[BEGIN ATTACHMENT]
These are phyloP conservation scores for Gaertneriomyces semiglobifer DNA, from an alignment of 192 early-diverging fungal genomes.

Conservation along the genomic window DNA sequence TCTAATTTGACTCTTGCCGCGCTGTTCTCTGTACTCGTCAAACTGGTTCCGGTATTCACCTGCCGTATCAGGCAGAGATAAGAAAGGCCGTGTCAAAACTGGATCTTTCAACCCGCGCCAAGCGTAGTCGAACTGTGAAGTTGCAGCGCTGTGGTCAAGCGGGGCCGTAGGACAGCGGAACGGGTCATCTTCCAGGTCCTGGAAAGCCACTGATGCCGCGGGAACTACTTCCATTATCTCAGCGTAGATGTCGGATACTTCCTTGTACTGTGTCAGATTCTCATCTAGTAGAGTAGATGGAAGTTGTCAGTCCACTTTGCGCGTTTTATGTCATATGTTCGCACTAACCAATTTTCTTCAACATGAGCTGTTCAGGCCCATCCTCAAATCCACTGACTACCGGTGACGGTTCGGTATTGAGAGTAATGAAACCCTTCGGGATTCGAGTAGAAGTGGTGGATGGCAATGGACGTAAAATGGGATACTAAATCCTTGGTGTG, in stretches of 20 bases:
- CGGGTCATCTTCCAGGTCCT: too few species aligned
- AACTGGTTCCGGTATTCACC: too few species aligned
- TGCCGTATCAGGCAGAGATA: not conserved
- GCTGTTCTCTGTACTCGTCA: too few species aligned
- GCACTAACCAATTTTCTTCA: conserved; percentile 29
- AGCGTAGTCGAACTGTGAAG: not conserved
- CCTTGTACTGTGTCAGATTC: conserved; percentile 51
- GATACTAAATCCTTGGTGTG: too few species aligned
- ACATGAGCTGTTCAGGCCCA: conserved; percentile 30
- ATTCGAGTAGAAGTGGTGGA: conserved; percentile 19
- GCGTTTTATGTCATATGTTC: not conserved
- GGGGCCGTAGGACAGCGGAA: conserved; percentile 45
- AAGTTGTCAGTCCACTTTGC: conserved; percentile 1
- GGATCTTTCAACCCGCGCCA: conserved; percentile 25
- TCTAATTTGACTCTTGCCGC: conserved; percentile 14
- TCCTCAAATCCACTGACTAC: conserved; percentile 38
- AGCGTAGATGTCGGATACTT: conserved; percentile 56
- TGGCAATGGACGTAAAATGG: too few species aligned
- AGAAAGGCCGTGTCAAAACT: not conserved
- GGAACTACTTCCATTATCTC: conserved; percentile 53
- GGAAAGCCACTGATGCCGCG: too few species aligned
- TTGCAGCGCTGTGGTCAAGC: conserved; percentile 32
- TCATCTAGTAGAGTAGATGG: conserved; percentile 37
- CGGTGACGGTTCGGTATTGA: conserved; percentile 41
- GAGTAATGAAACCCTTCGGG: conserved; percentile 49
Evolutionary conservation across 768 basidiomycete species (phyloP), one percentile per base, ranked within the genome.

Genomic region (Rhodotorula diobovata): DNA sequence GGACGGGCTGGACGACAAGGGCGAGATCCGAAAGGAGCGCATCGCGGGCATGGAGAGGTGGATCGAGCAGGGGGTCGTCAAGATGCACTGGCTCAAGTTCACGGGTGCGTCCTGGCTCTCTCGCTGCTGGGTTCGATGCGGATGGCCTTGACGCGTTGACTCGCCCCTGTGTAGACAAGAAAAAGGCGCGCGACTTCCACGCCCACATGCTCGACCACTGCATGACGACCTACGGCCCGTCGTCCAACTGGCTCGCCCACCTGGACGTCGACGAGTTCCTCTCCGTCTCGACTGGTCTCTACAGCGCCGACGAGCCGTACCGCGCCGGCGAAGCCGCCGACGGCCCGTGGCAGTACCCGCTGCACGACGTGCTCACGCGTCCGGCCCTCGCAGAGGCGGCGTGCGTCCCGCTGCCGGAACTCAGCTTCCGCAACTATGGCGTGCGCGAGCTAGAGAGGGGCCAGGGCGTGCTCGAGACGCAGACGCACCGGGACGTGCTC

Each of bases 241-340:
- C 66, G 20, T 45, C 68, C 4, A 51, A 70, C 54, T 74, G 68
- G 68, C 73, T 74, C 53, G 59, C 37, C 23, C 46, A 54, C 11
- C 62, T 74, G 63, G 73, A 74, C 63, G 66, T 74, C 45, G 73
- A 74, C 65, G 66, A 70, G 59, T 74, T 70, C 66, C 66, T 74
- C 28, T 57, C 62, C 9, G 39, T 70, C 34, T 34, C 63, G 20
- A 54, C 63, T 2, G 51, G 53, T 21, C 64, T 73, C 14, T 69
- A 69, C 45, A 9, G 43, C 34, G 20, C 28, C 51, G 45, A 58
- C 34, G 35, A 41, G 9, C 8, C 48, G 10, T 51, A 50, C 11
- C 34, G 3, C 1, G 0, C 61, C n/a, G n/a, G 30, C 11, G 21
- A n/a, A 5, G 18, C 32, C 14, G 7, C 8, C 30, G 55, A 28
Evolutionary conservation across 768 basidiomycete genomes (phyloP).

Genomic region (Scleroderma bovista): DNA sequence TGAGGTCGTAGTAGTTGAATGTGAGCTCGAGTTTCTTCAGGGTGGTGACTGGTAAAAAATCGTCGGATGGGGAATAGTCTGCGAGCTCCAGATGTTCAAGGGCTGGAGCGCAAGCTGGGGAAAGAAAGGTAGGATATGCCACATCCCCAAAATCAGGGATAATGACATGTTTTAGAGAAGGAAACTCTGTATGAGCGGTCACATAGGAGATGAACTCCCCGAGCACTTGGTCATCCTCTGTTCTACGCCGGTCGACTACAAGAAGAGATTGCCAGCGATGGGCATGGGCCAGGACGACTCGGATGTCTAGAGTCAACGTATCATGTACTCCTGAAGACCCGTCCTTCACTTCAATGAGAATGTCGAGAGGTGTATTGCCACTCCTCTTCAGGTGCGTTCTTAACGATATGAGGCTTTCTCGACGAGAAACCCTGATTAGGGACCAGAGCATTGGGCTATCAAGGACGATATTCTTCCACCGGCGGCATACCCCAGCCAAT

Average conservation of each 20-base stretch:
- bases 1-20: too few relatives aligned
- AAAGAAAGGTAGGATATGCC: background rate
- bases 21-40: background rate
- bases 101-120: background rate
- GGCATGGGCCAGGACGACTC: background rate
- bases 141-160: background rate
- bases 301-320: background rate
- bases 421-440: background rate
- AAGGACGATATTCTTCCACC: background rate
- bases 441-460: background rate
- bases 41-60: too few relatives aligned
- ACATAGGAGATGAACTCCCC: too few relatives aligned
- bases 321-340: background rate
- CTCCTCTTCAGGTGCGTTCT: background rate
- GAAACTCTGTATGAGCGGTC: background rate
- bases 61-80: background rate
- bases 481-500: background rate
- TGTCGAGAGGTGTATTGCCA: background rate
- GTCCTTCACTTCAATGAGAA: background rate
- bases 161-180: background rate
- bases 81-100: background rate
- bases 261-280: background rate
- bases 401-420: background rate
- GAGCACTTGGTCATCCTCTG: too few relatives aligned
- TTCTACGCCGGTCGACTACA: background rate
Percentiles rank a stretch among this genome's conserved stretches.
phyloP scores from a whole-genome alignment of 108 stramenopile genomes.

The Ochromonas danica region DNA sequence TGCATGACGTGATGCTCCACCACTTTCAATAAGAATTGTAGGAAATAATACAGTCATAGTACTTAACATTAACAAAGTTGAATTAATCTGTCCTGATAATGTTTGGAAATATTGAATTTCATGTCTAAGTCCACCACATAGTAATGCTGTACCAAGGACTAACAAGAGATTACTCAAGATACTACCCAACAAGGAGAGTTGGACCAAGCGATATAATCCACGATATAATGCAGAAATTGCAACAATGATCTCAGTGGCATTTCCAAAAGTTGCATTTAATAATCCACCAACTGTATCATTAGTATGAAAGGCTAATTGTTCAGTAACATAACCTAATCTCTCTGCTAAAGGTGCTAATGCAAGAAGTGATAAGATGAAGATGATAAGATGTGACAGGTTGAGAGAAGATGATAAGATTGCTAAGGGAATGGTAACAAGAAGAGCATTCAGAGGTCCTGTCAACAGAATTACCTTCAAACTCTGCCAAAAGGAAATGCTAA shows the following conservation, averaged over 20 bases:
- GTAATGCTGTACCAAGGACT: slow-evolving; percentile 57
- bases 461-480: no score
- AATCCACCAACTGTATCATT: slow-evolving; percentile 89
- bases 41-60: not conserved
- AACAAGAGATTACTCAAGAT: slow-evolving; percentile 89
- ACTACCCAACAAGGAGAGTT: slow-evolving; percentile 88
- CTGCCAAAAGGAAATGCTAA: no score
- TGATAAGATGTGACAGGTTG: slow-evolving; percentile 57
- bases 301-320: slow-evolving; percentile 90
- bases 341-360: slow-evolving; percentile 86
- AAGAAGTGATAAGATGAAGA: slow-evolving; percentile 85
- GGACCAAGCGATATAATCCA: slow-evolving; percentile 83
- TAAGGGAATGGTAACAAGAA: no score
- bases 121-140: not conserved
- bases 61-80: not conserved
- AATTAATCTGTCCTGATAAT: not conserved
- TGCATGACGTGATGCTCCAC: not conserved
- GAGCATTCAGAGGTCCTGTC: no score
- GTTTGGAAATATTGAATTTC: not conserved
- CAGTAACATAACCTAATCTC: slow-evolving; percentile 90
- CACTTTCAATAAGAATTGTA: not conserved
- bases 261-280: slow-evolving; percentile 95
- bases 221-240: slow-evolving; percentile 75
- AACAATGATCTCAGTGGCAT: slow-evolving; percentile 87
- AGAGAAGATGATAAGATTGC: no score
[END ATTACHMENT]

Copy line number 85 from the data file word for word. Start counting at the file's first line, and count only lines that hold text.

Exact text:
- bases 121-140: not conserved